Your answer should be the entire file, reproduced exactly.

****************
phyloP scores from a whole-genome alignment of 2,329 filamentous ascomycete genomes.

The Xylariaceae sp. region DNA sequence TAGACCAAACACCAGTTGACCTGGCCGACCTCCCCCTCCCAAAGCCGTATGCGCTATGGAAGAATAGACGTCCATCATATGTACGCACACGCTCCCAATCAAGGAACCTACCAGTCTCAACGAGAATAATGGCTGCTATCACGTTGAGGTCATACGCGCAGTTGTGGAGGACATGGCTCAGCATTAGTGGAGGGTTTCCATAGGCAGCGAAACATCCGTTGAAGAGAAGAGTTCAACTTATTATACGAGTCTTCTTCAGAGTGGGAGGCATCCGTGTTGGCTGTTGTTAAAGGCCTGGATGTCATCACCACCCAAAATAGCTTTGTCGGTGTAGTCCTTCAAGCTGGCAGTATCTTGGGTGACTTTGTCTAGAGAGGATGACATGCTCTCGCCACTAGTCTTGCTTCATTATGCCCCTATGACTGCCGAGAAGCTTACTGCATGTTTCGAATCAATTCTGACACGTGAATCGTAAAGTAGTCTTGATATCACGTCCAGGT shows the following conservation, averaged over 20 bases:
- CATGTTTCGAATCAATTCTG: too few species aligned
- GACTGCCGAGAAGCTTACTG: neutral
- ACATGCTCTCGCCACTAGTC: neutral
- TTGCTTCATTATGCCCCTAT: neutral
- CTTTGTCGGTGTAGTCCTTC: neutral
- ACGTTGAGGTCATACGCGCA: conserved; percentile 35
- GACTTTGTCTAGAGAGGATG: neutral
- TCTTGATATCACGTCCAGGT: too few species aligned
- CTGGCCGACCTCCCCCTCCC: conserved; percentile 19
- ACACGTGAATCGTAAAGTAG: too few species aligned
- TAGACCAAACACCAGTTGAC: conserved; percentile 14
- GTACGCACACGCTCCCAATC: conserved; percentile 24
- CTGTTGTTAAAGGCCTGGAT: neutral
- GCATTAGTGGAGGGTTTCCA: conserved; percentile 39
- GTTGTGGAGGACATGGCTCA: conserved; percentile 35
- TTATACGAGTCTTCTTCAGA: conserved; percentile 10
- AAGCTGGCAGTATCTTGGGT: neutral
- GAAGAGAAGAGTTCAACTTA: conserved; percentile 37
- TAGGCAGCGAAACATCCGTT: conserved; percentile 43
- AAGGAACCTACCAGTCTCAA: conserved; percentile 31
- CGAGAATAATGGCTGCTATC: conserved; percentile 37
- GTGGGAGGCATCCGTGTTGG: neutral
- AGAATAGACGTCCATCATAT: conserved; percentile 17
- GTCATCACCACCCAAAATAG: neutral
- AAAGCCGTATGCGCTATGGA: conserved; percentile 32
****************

phyloP scores from a whole-genome alignment of 2,329 filamentous ascomycete genomes.

The Xylariaceae sp. region DNA sequence TAGACCAAACACCAGTTGACCTGGCCGACCTCCCCCTCCCAAAGCCGTATGCGCTATGGAAGAATAGACGTCCATCATATGTACGCACACGCTCCCAATCAAGGAACCTACCAGTCTCAACGAGAATAATGGCTGCTATCACGTTGAGGTCATACGCGCAGTTGTGGAGGACATGGCTCAGCATTAGTGGAGGGTTTCCATAGGCAGCGAAACATCCGTTGAAGAGAAGAGTTCAACTTATTATACGAGTCTTCTTCAGAGTGGGAGGCATCCGTGTTGGCTGTTGTTAAAGGCCTGGATGTCATCACCACCCAAAATAGCTTTGTCGGTGTAGTCCTTCAAGCTGGCAGTATCTTGGGTGACTTTGTCTAGAGAGGATGACATGCTCTCGCCACTAGTCTTGCTTCATTATGCCCCTATGACTGCCGAGAAGCTTACTGCATGTTTCGAATCAATTCTGACACGTGAATCGTAAAGTAGTCTTGATATCACGTCCAGGT shows the following conservation, averaged over 20 bases:
- CATGTTTCGAATCAATTCTG: too few species aligned
- GACTGCCGAGAAGCTTACTG: neutral
- ACATGCTCTCGCCACTAGTC: neutral
- TTGCTTCATTATGCCCCTAT: neutral
- CTTTGTCGGTGTAGTCCTTC: neutral
- ACGTTGAGGTCATACGCGCA: conserved; percentile 35
- GACTTTGTCTAGAGAGGATG: neutral
- TCTTGATATCACGTCCAGGT: too few species aligned
- CTGGCCGACCTCCCCCTCCC: conserved; percentile 19
- ACACGTGAATCGTAAAGTAG: too few species aligned
- TAGACCAAACACCAGTTGAC: conserved; percentile 14
- GTACGCACACGCTCCCAATC: conserved; percentile 24
- CTGTTGTTAAAGGCCTGGAT: neutral
- GCATTAGTGGAGGGTTTCCA: conserved; percentile 39
- GTTGTGGAGGACATGGCTCA: conserved; percentile 35
- TTATACGAGTCTTCTTCAGA: conserved; percentile 10
- AAGCTGGCAGTATCTTGGGT: neutral
- GAAGAGAAGAGTTCAACTTA: conserved; percentile 37
- TAGGCAGCGAAACATCCGTT: conserved; percentile 43
- AAGGAACCTACCAGTCTCAA: conserved; percentile 31
- CGAGAATAATGGCTGCTATC: conserved; percentile 37
- GTGGGAGGCATCCGTGTTGG: neutral
- AGAATAGACGTCCATCATAT: conserved; percentile 17
- GTCATCACCACCCAAAATAG: neutral
- AAAGCCGTATGCGCTATGGA: conserved; percentile 32